Take Five! Q & A with SF Mayor Gavin Newsom


National Alliance to End Homelessness

Expert Q & A | March 4, 2010


Gavin Newsom
Mayor, San Francisco, Calif.

What is the newest issue emerging in homelessness policy?
Homelessness among families and children is increasing. We have seen greater demand for our homeless services by families throughout the San Francisco Bay Area. Our ability to address this spike in demand has been strengthened as a result of the Obama Administration's $1.5 billion for the Homeless Prevention and Rapid Re-housing Program (HPRP). Using local and HPRP funds we have prevented 1,612 households from becoming homeless and/or entering the emergency shelter system. Our programs are focused on keeping families in housing by both addressing the financial burden they are experiencing, coupled with short term supportive services so they can maintain that housing for the long term. In addition, we allocated local funds to provide short-term rental subsidies so families could circumvent the shelter system and move directly into housing with supportive services so they can secure employment and take over the rent payment of their new home. We will also continue to build both affordable housing and permanent supportive housing so that families with disabilities, and those that just need a stable home, can avoid entering the emergency shelter system as they move from crisis to stability.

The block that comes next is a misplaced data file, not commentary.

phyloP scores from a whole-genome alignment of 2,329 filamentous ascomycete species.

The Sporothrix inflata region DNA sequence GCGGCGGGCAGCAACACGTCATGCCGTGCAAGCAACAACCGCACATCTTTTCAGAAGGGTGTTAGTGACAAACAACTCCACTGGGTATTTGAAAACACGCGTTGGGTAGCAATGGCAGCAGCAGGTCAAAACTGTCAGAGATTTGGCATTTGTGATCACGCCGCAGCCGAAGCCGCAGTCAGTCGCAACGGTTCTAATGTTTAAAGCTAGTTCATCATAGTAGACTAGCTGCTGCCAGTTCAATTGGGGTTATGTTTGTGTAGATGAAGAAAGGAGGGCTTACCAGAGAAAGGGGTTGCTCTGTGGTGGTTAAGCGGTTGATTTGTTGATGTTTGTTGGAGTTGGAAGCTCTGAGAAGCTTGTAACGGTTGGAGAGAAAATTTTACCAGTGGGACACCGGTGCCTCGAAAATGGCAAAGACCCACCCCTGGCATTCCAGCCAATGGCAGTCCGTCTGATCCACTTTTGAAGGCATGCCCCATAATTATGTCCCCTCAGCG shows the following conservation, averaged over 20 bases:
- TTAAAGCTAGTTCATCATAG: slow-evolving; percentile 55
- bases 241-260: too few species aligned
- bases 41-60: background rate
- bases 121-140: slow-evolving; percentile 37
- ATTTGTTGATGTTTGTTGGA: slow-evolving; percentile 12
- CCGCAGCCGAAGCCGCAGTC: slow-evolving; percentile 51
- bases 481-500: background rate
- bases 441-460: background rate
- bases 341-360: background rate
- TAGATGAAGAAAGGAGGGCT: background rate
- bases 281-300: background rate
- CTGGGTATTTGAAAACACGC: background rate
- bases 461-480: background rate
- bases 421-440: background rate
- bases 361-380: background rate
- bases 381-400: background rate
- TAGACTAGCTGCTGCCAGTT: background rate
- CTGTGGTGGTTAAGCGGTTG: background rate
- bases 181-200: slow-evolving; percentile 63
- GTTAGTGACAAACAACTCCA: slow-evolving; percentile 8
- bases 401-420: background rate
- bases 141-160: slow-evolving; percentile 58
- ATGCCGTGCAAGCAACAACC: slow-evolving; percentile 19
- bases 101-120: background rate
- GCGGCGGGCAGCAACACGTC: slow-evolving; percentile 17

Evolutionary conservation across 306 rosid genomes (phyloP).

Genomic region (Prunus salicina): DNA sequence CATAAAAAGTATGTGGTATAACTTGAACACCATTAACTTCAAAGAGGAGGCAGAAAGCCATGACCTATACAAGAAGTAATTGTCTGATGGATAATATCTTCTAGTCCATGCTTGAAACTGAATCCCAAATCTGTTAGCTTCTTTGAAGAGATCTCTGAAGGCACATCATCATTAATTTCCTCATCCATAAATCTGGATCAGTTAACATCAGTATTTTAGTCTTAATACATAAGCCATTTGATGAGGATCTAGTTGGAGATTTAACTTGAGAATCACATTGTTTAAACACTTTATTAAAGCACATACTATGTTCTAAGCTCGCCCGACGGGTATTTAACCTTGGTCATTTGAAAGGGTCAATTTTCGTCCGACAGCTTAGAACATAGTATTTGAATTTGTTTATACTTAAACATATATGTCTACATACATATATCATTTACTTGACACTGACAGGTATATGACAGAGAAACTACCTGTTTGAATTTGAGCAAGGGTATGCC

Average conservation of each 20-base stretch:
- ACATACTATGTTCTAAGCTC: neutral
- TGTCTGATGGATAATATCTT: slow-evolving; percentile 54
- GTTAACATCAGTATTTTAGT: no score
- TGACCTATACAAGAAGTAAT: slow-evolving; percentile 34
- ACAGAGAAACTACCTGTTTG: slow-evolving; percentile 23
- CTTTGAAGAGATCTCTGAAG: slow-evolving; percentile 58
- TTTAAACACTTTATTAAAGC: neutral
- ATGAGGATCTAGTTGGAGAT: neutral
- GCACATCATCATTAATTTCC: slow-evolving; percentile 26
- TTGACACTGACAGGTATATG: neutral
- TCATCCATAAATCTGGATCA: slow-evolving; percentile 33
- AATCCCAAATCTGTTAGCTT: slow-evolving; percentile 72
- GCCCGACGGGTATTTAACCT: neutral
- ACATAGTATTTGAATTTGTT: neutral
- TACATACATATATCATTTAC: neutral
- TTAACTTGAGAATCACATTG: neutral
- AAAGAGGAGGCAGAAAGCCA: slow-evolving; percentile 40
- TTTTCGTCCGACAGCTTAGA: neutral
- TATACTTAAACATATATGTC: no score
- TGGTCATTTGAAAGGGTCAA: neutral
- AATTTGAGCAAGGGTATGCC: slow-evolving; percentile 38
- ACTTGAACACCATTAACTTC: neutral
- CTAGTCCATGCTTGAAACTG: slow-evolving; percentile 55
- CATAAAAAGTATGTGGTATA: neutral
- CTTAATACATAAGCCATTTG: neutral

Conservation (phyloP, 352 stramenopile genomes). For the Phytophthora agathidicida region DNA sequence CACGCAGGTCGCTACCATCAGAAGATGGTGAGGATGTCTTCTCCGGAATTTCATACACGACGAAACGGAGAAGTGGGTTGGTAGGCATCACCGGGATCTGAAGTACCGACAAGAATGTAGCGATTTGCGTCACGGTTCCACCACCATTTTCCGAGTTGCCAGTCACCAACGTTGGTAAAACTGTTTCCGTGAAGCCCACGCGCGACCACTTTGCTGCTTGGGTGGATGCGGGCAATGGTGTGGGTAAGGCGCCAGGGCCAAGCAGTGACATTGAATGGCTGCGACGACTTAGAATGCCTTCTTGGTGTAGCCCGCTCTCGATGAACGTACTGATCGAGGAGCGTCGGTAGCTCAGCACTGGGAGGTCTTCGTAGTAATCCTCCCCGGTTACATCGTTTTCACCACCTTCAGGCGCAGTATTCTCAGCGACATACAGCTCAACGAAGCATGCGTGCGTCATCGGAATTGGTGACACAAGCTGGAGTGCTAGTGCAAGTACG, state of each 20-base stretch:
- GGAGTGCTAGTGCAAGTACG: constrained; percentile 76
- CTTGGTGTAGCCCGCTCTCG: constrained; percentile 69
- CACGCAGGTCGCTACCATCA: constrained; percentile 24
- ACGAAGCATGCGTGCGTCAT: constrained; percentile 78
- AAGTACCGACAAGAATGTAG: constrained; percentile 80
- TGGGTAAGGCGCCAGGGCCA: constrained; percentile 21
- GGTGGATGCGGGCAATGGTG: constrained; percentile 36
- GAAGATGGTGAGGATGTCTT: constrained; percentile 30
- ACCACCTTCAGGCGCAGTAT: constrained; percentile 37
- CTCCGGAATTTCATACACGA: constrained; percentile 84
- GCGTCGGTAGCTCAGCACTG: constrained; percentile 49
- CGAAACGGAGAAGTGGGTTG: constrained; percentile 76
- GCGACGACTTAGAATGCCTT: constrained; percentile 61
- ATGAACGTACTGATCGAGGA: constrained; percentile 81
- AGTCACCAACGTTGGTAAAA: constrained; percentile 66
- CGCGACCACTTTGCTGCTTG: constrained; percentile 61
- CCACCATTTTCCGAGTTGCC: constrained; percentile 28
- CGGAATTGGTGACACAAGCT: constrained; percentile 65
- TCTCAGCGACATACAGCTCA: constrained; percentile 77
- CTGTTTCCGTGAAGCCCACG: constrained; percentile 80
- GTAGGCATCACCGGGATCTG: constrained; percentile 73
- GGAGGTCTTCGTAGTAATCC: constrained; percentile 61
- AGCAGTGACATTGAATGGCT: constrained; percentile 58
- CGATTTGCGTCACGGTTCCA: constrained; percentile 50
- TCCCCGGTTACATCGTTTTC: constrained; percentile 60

What issue in homelessness policy should everyone be reminded of?
That shelters solve sleep, but supportive housing solves homelessness. Housing with on site supportive services is the most humane, effective and cost efficient way to end homelessness for chronically homeless adults and families. Back in 2000, we studied tenants of two new permanent supportive housing buildings to measure the impact on the emergency services system in San Francisco. We found that within 12 months of moving into supportive housing: use of emergency rooms fell by 58 percent; use of hospital inpatient beds fell by 57 percent, with another 20 percent decline the next year; and use of residential mental-health programs virtually disappeared —from an average of more than 21⁄2 days per person per year to zero, within 12 months. In addition, more than 90% of the residents maintained their housing and did not return to homelessness. This data coupled with many subsequent studies on the cost effectiveness of supportive housing cemented my resolve that we must invest our resources in this time tested and proven solution to homelessness.

How did you start working about the field of homelessness (or housing)?